their own political advantage. Shortly after his assumption of rule in late 1596 as archduke in Inner Austria, Ferdinand embarked on a rigorous, often harsh recatholicization ofthe territory, despite warnings from councillors that such a campaign was politically unwise. Encouraged by Jesuits, Ferdinand felt himself called by God to restore Catholicism in his lands and was then confirmed in this sense of mission by his unanticipated success in Inner Austria. Soon after the dust settled following the Bohemian rebellion of 1618 and he was elected emperor in 1619, he initiated Counter-Reformation measures in the Austrian and Bohemian lands that would lead to the effective restoration of Catholicism, but not until the end of the century. Catholicism came to constitute one of the three pillars of the multi-ethnic Habsburg monarchy, along with the dynasty and the aristocracy.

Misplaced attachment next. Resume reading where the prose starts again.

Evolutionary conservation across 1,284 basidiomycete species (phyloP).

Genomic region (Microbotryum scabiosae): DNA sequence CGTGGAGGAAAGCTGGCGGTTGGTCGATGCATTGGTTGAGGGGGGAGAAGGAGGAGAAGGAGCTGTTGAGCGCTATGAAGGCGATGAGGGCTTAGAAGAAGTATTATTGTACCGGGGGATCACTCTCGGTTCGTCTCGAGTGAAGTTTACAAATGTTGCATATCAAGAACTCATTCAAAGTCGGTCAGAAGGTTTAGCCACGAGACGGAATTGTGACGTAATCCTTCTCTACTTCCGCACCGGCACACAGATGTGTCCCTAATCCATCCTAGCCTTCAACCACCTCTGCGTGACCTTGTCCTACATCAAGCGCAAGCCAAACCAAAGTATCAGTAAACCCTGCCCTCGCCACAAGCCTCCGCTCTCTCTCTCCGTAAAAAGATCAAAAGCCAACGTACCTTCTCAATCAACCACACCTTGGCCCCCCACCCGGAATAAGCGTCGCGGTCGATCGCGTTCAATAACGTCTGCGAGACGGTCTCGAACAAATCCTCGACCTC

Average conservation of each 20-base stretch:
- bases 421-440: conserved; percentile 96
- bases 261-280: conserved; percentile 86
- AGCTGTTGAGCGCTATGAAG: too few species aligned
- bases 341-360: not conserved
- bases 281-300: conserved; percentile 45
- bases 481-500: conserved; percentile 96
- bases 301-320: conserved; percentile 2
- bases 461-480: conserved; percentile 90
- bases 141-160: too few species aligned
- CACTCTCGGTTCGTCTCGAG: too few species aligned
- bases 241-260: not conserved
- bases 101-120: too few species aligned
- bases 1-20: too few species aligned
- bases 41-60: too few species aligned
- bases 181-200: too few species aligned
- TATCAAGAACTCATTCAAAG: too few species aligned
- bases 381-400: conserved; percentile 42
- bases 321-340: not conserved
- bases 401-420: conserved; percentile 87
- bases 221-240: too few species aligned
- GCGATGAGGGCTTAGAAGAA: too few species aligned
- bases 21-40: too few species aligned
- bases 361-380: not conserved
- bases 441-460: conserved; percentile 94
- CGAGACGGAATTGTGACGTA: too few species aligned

Drawn increasingly into the conflict in Germany that became the Thirty Years' War, his forces and those of his ally Maximilian controlled much of north and central Germany by late 1627. Urged on by his Jesuit confessor, William Lamormaini, and supported by the Catholic electors, he promulgated in 1629 the fateful Edict of Restitution. It reclaimed for the Catholic Church the extensive church lands that had been seized, illegally according to the Catholics, by Protestants since the Peace of Augsburg in 1555. This extremist measure revealed the religious nature of the war for Ferdinand and Maximilian, alienated Protestant states hitherto loyal to Ferdinand, especially Saxony and Brandenburg, and helped provoke the Swedish invasion of 1630. Gustav Adolf s decisive victory over the Catholic forces at Breitenfeld in September 1631 reversed the whole course of the war. After the military balance had been re-established by the battle of Nordlingen in 1634, Ferdinand retreated from his militant programme, compromised on the Edict of Restitution, and concluded with Saxony in 1635 the Peace of Prague, to which most German states subsequently adhered. This agreement prepared the way for the Peace of Westphalia of 1648 which finally put an end to the religious wars on the Continent. After their disruption in many areas of Europe by the long war, the processes of reform and confessionalization would continue at least until early into the eighteenth century.

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